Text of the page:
Challenge: Algoraoke!

Trying to go from tablature to tidal ::phew::

Blue Monday Cover (byo-synthdef's!)

https://soundcloud.com/user7928677/lenny-foret-blue-monday-cover

-- key: D minor
-- bpm 130

setcps (130/60/4)


d2 $ repeatCycles 1 $ degradeBy 0 $ fast 1 $ midinote " {36 46 38 <46 > }%8 " # s " pig " -- oberhiem dmx

d9 $ n ((+"0")  $ (+"2") $ (scale " minor " ((+"0") $ " {2 2 2 3 -1 -1 -1 0 0 ~ 0 0 ~ 0 0 0  }%8 "))) # s " [nine, ten] "  # legato 0.5 -- lead synth

d4 $ n ((+"2")  $ (+"-36") $ (scale " minor " ((+"{5 0 2!2 7 0 2!2}%2") $ " {0 _ 0 0  }%16 "))) # s " six " # legato 0.4 -- bass

d9 $ n ((+"2")  $ (+"-12") $ (scale " minor " ((+"0") $ " {<3!3 5 6!3 3 5> _ <2!3 0 5!3 2 0 > _ <0!3 -1 3!3 0 -1>___  }%4 "))) # s " eight " -- lead vocals

d10 $ n ((+"0")  $ (+"2") $ (scale " minor " ((+"0") $ " {2 2 2 3 -1 -1 -1 0 0 ~ 0 0 ~ 0 0 0  }%8 "))) # s " ten " -- arpy

this is a cool challenge! I love re-making stuff in code recently.

Here's some Britney spears using seqP loop

setcps(110/120/2)

let notePat = toScale [0,7,14,7,12,7,0,12] "0 1 2 3 4 5 6 7"
    notePat2 = toScale [0,7,12,7,12,7,12,7] "0 1 2 3 4 5 6 7"
    notePat3 = toScale [0,3,12,3, 10,3,7,3] "0 1 2 3 4 5 6 7"
    -- soundPat = s "bulmasy:3" #sus 0.4 #rel 0.4
    soundPat = s "midi1"
    -- soundPat = s "superpiano"


-- verse
do
    {
      resetCycles;
      d1 $ slow 1 $ seqPLoop [
      -- right hand
      (0,1, note ("~ [~ g5] g6 [ds6 f6]" ) # soundPat),
      (2,3, note ("~ [~ g5] g6 [ds6 d6]" ) # soundPat),
      -- left hand
      (0, 1, note (notePat ) # soundPat |+| note "ds4"),
      (1, 2, note (notePat ) # soundPat  |+| note "as4" ),
      (2, 3, note (notePat ) # soundPat |+| note "ds4"),
      (3, 4, note (notePat ) # soundPat |+| note "c5" )
      ]
    }


-- prechorus bit
do
    {
      -- resetCycles;
      d1 $ slow 1 $ seqPLoop [
      -- right hand
      (0,1, note ("~ [g5, as5, d6] [as5,d6,g6] [[g5, as5, d6] [g5, as5, ds6]]" ) # soundPat),
      (2,3, note ("~ [g5, as5, d6] [as5,d6,g6] [[g5, as5, d6] [g5, as5, ds6]]" ) # soundPat),
      (3,4, note( "[~ [g5, as5, ds6]] [~ [g5,as5,f6]] [~ [g6 f6]] [ds6 ds6]") #soundPat),
      -- left hand
      (0, 1, note (notePat2) # soundPat |+| note "g3"),
      (1, 2, note (notePat2) # soundPat |+| note "ds3" ),
      (2, 3, note (notePat2) # soundPat |+| note "g3"),
      (3, 4, note (notePat2) # soundPat |+| note "ds3" )
      ]
    }

--- chorus how to transition from the above bit?
do
    {
      resetCycles;
      d1 $ slow 1 $ seqPLoop [
      -- right hand
      (0,1, note ("~ [[ds6,g6,as6] [ds6,g6,as6]] [ds6,g6,as6] [[as5, ds5, g6] [as5, d6, f6]]" ) # soundPat),
      (1,2, note ("~ [[d5,f5,as5] [d5,f5,as5]] [~ g6] [~ [c6, ds6, g6]]" ) # soundPat),
      (2,3, note ("~ [[c6, ds6, g6] [c6, ds6, g6]] [~ [g5,c6,ds6]] [~ [g5,as5,d6]]") # soundPat),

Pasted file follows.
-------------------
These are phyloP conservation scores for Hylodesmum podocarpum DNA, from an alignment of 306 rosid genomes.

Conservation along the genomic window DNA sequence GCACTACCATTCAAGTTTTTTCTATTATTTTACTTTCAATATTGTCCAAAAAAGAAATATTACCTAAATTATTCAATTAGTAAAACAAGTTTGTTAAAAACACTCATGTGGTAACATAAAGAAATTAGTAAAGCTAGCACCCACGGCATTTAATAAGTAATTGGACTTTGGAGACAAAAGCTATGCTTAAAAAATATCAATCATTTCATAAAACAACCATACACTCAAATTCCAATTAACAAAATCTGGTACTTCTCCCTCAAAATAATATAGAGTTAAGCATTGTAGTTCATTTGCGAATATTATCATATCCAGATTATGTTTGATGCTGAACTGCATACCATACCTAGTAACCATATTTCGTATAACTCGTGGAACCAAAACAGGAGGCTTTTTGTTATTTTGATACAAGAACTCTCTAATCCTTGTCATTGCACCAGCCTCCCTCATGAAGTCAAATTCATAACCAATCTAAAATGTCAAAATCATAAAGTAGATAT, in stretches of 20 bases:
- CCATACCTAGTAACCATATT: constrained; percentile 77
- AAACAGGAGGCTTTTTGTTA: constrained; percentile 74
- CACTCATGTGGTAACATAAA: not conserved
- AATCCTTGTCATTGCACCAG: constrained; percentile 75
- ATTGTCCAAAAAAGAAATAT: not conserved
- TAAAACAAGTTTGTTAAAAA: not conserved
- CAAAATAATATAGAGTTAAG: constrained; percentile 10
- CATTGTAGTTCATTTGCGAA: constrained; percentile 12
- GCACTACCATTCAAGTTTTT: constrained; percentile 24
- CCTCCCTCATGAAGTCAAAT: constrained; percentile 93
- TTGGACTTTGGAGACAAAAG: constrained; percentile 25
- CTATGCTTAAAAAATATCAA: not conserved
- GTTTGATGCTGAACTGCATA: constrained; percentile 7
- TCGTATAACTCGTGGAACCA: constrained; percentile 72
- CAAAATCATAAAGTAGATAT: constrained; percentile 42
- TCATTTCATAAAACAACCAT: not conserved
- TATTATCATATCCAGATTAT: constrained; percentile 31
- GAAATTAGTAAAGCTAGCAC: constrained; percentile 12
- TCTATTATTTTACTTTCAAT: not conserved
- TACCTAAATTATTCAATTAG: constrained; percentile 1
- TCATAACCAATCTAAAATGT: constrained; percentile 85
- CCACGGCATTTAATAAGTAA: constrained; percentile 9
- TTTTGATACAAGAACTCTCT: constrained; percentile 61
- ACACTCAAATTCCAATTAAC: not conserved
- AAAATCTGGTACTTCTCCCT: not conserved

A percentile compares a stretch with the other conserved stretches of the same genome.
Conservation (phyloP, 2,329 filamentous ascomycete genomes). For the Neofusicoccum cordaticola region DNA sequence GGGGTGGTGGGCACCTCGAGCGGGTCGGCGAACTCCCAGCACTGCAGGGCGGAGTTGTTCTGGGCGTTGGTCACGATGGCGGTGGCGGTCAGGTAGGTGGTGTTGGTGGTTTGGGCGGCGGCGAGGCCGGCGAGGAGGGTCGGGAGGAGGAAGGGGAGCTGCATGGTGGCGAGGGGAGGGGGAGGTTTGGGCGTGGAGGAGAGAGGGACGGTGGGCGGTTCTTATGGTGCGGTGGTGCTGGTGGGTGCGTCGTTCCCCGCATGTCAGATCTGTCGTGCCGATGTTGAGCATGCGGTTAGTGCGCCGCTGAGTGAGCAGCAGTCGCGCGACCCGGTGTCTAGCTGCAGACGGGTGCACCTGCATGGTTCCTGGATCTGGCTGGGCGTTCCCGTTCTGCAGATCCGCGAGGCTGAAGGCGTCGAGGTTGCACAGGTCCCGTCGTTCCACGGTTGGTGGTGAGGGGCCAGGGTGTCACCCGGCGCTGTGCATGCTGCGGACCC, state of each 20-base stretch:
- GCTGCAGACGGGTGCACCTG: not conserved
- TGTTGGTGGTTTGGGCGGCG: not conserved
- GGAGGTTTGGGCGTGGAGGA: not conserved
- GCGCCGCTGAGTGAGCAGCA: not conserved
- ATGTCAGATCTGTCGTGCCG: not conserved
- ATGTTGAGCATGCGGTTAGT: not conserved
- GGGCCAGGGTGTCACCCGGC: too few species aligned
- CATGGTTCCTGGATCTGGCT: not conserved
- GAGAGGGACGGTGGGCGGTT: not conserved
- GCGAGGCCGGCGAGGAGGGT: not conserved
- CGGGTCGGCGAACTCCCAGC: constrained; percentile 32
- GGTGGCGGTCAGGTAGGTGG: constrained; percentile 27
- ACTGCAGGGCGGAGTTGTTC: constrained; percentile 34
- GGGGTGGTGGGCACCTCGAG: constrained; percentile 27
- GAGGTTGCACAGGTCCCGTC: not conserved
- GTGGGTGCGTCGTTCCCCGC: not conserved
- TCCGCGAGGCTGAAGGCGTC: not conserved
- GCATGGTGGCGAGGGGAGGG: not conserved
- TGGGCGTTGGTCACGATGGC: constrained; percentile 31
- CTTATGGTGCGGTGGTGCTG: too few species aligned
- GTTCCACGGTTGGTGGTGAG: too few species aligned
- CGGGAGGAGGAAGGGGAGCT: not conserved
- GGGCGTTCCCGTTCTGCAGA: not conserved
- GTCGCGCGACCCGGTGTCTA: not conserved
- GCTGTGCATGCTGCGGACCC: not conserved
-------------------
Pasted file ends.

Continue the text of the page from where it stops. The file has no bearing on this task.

(3,4, note( "~ [[g5,as5,d6] [g5,as5,d6]] [~ as5] [c6 [ds5, gs5,c6]] ") #soundPat),
      (4,5, note ("~ [~ gs5] [ds5,gs5,c6] [as5, c6, ds6]" )  #soundPat),
      (5,6, note ("[f5, as5, d6] [f5, as5, d6] [as5, c6, ds6] [as5, c6, f6]") #soundPat),
      -- left hand
      (0, 1, note (notePat) # soundPat |+| note "ds4"),
      (1, 2, note (notePat) # soundPat |+| note "as3" ),
      (2, 3, note (notePat) # soundPat |+| note "c4"),
      (3, 4, note (notePat3) # soundPat |+| note "g3" ),
      (4, 5, note (notePat) # soundPat |+| note "gs3") ,
      (5, 6, note (notePat2) # soundPat |+| note "f3")
      ]
    }

Or a 90s rave classic

setcps(140/120/2)

let synthSound = s "bulmasy:2"  #sus 0.2 #rel 0.4 #sp "[1,1.02]" #end (0.07) #phasr (range 2 8 $ slow 8 $ sine) # g (1.3) #phasdp (range 0.1 2 $ slow 8 $ sine) #cutoff (range 800 4000 $ slow 16 $ sine)
    bassSound =  s "GBass:2"  #shape 0.3 # g (1) #hpf 100
    aahSound = s "supercomparator" # vowel "a "
    stringSound = s "supersquare" # vowel "a" # g 0.8


let notePatSynth1 = "b5 ~ ~ ~ [~ <~ as5>]"
    notePatSynth2 = "b5 [b5(7,8) gs5] ~ ~ ~ ~ <fs6*2 e6*2> [~ [ds5 ds6]]"
    notePatSynth3 = "b5 [b5 gs5] [~ b5] [~ b5] [~ as5] [~ fs5] <fs6*2 e6*2> [~ ds6]"
    notePatBass1 = "[~ b4]*4 [~ as4]*4 [~ ds5]*4 [~ cs5]*4"
    notePatBass2 = "[b4 ~ ] b4 ~ [b4 b4] [b4 ~ ] b4 ~ [b4 b4] [as4 ~ ] as4 ~ [as4 as4] [as4 ~ ] as4 ~ [as4 as4] [ds5 ~ ] ds5 ~ [ds5 ds5] [ds5 ~ ] ds5 ~ [ds5 ds5]  [cs5 ~ ] cs5 ~ [cs5 cs5] [cs5 ~ ] cs5 ~ [cs5 cs5]"

-- intro
resetCycles


do
  d1 $ slow 2 $ note (notePatSynth1) # (synthSound)
  d2 $ slow 4 $ note (notePatBass1) # (bassSound)
  d3 $ s "[k ~ ]*4" # shape 0.6 # g 0.9

-- add hihats
do
  d1 $ slow 2 $ note (notePatSynth1) # (synthSound)
  d2 $ slow 4 $ note (notePatBass1) # (bassSound)
  d3 $ s "[k ~ ]*4" # shape 0.6 # g 0.9 # g 0.8
  d4 $ stack [
    s "hh27*8" # g 1.1
    ]


--- some transition sound?
do
  d5 $ s "tekken-upfx:3/2" #sp 0.85 #g 1.2

--- add drums, change synth line
do
  d5 shh
  d1 $ slow 2 $ note (notePatSynth2) # (synthSound)
  d2 $ slow 4 $ note (notePatBass1) # (bassSound)
  d3 $ s "[k ~ ]*4" #end 0.6 # shape 0.1 # g 0.8
  d4
    $ stack [
    sometimes (fast 1 ) $ s "~ als:2" # g 0.96,
    s "~ ~ [808lt <808mt 808ht>] ~" # g 1.2 #shape 0.4,
    fast 1 $ s "hh27 hh27 hh27:2 hh27" # g 0.9
    ]  #coarse "2"

---  add build up snare

do
  all $ (#hpf "900")
  d1 $ slow 2 $ note (notePatSynth2) # (synthSound)
  d2 $ slow 4 $ note (notePatBass1) # (bassSound)
  d3 $ s "[k ~ ]*4" # shape 0.7 # g 0.9
  d4
    $ stack [
    fast 2 $ s "sn:1*8" # g (range 0.9 1.1 $ slowersine),